barrel. The 300 Whisper/Blackout cartridge was developed for use
in short-barreled rifles (SBR) and submachine guns. Ideally, a
barrel length in the nine inch range offers optimum performance
with subsonic ammo, and it is for those shorter barrels that the
ammunition is loaded. In the shorter barrels, the Lehigh
ammunition runs at approximately 1040 feet-per-second (fps), and
is much quieter at that speed. Having no SBR handy, my testing
was limited to this sixteen-inch carbine. The supersonic really
interests me, as I see this as a very good choice for a
relatively quiet, low-recoil hunting cartridge. The supersonic
300 Whisper/Blackout is pretty much equal in power to the
7.62x39 and 30 WCF (30-30 Winchester)
cartridges, and has plenty of power to harvest Southern
Accuracy from the S&W upper was very
good, especially with the supersonic ammunition. In fact,
accuracy was excellent with all of the supersonic loads tested.
The heavier subsonic loads showed signs of instability at 50
yards, but still, accuracy was acceptable at that distance. I am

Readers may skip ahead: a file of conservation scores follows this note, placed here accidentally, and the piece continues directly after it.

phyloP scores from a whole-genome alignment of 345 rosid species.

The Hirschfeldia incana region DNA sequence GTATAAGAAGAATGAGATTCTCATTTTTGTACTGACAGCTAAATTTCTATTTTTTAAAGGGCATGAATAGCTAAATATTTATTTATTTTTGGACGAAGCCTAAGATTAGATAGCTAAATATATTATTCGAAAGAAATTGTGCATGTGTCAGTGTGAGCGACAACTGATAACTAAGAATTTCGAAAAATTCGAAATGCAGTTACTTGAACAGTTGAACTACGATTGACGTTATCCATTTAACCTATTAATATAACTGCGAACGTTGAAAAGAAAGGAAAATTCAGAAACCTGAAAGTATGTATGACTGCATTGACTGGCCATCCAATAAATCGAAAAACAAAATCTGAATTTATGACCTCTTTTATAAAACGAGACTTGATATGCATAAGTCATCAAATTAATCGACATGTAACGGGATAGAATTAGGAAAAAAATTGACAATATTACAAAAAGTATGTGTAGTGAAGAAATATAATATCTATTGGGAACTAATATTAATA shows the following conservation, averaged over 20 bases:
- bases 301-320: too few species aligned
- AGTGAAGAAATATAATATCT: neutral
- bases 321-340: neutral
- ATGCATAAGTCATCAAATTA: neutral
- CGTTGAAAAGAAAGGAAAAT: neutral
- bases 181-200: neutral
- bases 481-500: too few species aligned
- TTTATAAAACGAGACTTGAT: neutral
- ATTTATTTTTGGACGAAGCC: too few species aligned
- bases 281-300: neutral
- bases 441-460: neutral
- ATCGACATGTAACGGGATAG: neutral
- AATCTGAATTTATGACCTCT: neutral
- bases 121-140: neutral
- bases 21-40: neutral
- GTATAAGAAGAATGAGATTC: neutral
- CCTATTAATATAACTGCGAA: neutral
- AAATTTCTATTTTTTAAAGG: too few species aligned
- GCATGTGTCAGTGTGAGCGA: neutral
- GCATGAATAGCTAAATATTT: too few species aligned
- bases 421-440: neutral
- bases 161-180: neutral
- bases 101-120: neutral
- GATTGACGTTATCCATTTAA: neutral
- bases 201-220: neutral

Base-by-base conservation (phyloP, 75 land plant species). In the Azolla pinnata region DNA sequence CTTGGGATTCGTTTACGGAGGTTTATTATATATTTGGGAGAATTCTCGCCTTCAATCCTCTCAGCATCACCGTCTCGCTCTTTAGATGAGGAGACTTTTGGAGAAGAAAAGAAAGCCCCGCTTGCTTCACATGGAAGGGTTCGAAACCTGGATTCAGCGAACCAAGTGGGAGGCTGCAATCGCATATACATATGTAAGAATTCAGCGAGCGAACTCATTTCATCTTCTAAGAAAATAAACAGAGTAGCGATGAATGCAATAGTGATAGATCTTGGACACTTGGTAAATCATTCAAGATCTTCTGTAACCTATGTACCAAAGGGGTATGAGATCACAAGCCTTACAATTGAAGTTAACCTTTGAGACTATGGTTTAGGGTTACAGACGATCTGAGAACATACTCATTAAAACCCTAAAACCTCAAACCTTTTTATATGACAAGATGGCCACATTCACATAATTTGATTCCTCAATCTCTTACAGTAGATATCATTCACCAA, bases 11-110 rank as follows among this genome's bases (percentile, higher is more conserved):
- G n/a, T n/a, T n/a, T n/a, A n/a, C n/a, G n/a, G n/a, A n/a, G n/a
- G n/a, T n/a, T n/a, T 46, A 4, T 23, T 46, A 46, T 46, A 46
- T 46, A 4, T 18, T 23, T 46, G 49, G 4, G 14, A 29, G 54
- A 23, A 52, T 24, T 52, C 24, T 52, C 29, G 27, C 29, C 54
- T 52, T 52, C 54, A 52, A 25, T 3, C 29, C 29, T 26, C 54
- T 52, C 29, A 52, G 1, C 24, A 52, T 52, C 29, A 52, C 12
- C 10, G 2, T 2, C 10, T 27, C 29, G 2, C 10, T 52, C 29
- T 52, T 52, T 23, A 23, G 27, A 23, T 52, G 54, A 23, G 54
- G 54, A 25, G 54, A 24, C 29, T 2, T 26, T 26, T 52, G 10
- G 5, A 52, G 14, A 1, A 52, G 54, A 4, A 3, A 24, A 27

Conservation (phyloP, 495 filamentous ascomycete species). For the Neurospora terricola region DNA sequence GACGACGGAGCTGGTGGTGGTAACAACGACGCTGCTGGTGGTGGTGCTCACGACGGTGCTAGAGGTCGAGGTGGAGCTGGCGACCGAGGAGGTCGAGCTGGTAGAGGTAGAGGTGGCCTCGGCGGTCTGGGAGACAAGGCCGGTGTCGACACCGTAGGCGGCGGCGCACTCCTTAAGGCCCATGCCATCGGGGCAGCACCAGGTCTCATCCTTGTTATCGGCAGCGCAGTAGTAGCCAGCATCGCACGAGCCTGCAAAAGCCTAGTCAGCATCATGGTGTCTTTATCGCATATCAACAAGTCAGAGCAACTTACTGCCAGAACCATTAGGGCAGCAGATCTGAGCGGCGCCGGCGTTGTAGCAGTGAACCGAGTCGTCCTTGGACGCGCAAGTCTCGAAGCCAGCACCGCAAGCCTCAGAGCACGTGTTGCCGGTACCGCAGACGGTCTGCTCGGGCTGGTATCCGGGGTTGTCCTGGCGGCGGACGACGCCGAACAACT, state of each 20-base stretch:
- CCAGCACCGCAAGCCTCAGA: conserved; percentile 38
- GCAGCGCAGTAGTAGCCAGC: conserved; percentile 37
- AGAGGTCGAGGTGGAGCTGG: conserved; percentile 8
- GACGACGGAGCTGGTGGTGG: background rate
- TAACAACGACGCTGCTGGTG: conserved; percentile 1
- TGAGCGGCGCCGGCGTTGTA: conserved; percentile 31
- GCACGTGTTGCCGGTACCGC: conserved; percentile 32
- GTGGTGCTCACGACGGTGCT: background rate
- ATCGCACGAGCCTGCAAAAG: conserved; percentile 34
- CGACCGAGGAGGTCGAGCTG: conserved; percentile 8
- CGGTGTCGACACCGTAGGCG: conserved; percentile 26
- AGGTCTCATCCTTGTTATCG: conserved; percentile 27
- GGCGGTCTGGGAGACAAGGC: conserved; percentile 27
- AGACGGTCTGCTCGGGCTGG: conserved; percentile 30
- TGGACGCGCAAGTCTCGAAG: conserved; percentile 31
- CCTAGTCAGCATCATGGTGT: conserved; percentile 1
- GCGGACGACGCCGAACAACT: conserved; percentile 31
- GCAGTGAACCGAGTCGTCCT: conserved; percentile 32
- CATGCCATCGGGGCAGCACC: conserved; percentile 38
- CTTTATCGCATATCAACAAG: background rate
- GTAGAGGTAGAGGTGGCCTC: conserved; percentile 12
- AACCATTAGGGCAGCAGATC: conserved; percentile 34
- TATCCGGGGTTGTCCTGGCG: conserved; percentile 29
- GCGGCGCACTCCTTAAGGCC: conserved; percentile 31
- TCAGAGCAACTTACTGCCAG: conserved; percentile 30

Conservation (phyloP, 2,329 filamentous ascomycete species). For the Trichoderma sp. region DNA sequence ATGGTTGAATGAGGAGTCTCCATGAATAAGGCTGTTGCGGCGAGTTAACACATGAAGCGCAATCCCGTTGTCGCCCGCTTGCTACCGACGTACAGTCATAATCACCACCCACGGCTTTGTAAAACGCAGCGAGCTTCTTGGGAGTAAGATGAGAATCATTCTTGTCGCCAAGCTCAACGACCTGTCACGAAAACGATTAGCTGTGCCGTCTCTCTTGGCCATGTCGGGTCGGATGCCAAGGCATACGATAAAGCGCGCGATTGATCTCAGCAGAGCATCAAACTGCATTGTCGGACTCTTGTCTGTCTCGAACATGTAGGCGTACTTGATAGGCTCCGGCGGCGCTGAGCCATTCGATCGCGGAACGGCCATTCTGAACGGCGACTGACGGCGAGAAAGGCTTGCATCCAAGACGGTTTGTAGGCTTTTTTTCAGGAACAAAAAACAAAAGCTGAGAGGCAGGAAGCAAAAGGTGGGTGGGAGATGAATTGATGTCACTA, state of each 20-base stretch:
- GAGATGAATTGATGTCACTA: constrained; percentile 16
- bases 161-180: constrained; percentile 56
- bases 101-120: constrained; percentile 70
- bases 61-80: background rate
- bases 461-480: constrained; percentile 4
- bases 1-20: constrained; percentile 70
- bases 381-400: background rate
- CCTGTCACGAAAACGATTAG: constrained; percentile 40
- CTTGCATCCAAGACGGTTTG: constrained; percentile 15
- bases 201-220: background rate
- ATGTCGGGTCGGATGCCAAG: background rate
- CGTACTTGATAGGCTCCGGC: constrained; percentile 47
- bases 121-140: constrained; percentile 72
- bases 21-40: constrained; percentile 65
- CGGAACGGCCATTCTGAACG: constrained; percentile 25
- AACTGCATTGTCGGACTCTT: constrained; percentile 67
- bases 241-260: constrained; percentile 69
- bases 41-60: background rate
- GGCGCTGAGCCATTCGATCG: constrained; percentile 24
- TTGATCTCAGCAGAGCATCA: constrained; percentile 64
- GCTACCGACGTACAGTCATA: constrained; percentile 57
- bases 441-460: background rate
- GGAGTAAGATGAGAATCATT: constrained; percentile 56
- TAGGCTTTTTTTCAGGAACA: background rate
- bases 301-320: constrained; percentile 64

really anxious to try that Lehigh specialty ammo on whitetail
deer this coming Fall. If it expands like the fired bullets
which I have seen, it should be very effective.
In addition to my accuracy testing here in
Tennessee, I carried the Whisper to the NRA
Whittington Center near Raton, New Mexico last month for
some long range shooting. The NRAWC is a great place for
shooting at distance, as the arid ground makes spotting misses
easy, for windage and elevation correction out to as far as one
wants to shoot. For the 300, I limited my shots to a maximum of
600 yards with the supersonic ammo, and 300 yards with the
subsonic. For the slow stuff, hits on random targets like small
rocks and such were pretty easy to make out to around 200 yards,
but after that, the trajectory is such that it would take a much
better shooter than I to guarantee a hit. This is not a
derogatory remark regarding the cartridge, the rifle, nor the
ammunition. The combo performed very well. The subsonic ammo is
designed for use from short to moderate range. Again, think
short-barreled rifle or submachine gun. However, I was
pleasantly surprised by the long range performance of the
supersonic 300 ammunition. Hitting the steel rams on the
metallic silhouette range was extremely easy from the Target
Shooting, Inc. Model 500 rifle rest atop a solid bench. These
rams sit out at 547 yards (500 meters for you tactical types),
and the 4.5 to 14 power Leupold Mark 4 took all the guesswork